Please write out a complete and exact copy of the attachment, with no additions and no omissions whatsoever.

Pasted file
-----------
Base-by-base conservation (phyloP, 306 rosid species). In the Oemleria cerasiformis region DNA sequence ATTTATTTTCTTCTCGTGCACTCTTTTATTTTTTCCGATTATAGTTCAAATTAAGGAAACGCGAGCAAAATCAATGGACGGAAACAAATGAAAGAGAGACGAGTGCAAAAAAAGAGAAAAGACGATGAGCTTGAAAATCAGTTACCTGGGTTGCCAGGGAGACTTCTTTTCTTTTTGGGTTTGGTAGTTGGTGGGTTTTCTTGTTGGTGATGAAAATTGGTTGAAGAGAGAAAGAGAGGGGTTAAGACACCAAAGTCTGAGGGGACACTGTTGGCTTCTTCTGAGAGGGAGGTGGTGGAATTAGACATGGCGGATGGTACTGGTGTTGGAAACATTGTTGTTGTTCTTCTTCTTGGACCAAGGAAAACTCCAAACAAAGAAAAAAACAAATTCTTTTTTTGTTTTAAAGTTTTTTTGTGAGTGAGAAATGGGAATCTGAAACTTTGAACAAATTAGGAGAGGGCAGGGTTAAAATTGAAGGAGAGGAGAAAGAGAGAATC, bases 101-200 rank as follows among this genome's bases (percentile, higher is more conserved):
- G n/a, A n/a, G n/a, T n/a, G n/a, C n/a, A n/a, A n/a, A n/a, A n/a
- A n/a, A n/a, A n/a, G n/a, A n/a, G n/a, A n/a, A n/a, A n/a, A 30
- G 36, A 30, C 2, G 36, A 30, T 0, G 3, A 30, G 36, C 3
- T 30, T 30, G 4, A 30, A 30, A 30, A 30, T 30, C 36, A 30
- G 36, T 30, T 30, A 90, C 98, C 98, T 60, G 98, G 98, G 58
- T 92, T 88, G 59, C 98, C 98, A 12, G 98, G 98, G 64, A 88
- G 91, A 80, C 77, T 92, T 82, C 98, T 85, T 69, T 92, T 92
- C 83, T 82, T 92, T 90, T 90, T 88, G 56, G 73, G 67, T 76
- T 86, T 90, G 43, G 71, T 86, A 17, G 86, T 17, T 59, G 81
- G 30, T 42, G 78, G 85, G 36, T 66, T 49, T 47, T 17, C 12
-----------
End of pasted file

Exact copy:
Base-by-base conservation (phyloP, 306 rosid species). In the Oemleria cerasiformis region DNA sequence ATTTATTTTCTTCTCGTGCACTCTTTTATTTTTTCCGATTATAGTTCAAATTAAGGAAACGCGAGCAAAATCAATGGACGGAAACAAATGAAAGAGAGACGAGTGCAAAAAAAGAGAAAAGACGATGAGCTTGAAAATCAGTTACCTGGGTTGCCAGGGAGACTTCTTTTCTTTTTGGGTTTGGTAGTTGGTGGGTTTTCTTGTTGGTGATGAAAATTGGTTGAAGAGAGAAAGAGAGGGGTTAAGACACCAAAGTCTGAGGGGACACTGTTGGCTTCTTCTGAGAGGGAGGTGGTGGAATTAGACATGGCGGATGGTACTGGTGTTGGAAACATTGTTGTTGTTCTTCTTCTTGGACCAAGGAAAACTCCAAACAAAGAAAAAAACAAATTCTTTTTTTGTTTTAAAGTTTTTTTGTGAGTGAGAAATGGGAATCTGAAACTTTGAACAAATTAGGAGAGGGCAGGGTTAAAATTGAAGGAGAGGAGAAAGAGAGAATC, bases 101-200 rank as follows among this genome's bases (percentile, higher is more conserved):
- G n/a, A n/a, G n/a, T n/a, G n/a, C n/a, A n/a, A n/a, A n/a, A n/a
- A n/a, A n/a, A n/a, G n/a, A n/a, G n/a, A n/a, A n/a, A n/a, A 30
- G 36, A 30, C 2, G 36, A 30, T 0, G 3, A 30, G 36, C 3
- T 30, T 30, G 4, A 30, A 30, A 30, A 30, T 30, C 36, A 30
- G 36, T 30, T 30, A 90, C 98, C 98, T 60, G 98, G 98, G 58
- T 92, T 88, G 59, C 98, C 98, A 12, G 98, G 98, G 64, A 88
- G 91, A 80, C 77, T 92, T 82, C 98, T 85, T 69, T 92, T 92
- C 83, T 82, T 92, T 90, T 90, T 88, G 56, G 73, G 67, T 76
- T 86, T 90, G 43, G 71, T 86, A 17, G 86, T 17, T 59, G 81
- G 30, T 42, G 78, G 85, G 36, T 66, T 49, T 47, T 17, C 12